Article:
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Financial inclusion means ensuring access to the basic tools, services and systems people need to manage their money and financial lives. In a financially inclusive environment, essential financial tools and services—such as bank accounts and lines of credit—are affordable and accessible to all people and businesses.
Financial inclusion remains elusive for many people. There are many ways someone can be financially excluded, but some of the most common are:
- Not having access to credit
- Not having a safe place to store money
- Not having a way to send money or make payments
- Not having a reliable way to receive money or get paid
When people don't have access to basic financial services and tools, they're vulnerable to exploitation and financial crises, and locked out of important opportunities to improve their futures.
The Importance of Financial Inclusion
Being able to do basic financial transactions allows people to care for and educate their families, improve their health, live under safer conditions, build sustainable businesses, overcome financial setbacks, and ultimately create vibrant and healthy communities.
Although it may seem like most people have access to these types of important services, millions of people around the world don't. People who are low-income or from underserved communities are the most likely to be financially excluded from mainstream financial services and tools.
It can be hard to measure what true financial inclusion looks like, but on a very basic level it means:
- You have access to safe ways to store your money. When people are excluded from the financial system, they often rely on storing cash in unsafe places in their homes, where it can easily be lost or stolen. Ideally, all people would have access to bank accounts: They not only protect hard-earned money, but are needed to complete almost any basic digital transaction.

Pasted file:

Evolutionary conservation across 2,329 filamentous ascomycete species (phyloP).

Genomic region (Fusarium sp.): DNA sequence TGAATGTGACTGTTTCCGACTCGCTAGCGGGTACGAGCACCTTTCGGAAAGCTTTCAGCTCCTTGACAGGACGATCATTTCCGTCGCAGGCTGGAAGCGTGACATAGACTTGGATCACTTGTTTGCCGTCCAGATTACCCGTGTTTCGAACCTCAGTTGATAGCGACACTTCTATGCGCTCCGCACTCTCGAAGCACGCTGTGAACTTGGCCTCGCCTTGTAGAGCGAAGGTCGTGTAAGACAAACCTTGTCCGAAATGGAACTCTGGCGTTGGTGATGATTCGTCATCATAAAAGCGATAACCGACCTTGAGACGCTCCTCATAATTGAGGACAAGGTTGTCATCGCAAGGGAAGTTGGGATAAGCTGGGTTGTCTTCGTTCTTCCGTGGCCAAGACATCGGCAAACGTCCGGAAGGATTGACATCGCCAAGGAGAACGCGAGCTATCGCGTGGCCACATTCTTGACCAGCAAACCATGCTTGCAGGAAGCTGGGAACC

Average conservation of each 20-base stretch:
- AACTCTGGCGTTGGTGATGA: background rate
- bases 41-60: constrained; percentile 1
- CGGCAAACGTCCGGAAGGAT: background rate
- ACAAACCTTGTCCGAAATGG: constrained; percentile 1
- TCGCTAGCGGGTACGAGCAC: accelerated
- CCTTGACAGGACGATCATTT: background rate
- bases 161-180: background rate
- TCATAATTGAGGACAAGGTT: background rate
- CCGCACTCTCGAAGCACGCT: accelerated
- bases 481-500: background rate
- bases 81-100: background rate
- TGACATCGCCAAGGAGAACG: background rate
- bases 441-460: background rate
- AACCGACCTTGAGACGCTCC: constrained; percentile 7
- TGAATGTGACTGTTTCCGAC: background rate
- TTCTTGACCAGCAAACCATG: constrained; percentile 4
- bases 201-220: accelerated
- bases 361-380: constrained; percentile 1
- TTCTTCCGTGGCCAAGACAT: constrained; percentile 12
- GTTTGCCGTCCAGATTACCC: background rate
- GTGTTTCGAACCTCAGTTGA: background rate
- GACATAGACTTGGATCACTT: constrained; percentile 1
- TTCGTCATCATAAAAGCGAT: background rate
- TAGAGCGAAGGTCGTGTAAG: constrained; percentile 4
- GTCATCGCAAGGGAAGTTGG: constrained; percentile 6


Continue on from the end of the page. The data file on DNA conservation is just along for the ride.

- You can conduct basic financial transactions safely and at reasonable costs. Often this means helping people get connected to digital tools to easily send and receive money from other individuals or businesses.
- You can access and afford insurance. Insurance reduces risk to yourself and your family by providing for life's unexpected expenses like funerals or becoming suddenly disabled and unable to work. When people have affordable insurance, they're better able to protect their financial futures.
- You have the ability to borrow money. Access to capital to invest in yourself or your business either through small loans or lines of credit is often critical to reaching financial goals.
Financial inclusion also includes financial literacy, which is the ability to understand how to make good financial choices. The more you know about money and how it works, the more confident you'll be when it comes to advocating for yourself, growing your money, and managing your financial future.
Credit and Financial Inclusion
One of the most important parts of financial inclusion is the ability for people to build a credit history. A credit report is a record of how you've managed your debt accounts over time. Companies may look at your credit history to decide whether to do business with you. For example, a landlord might look at your credit report to determine if they want to rent to you.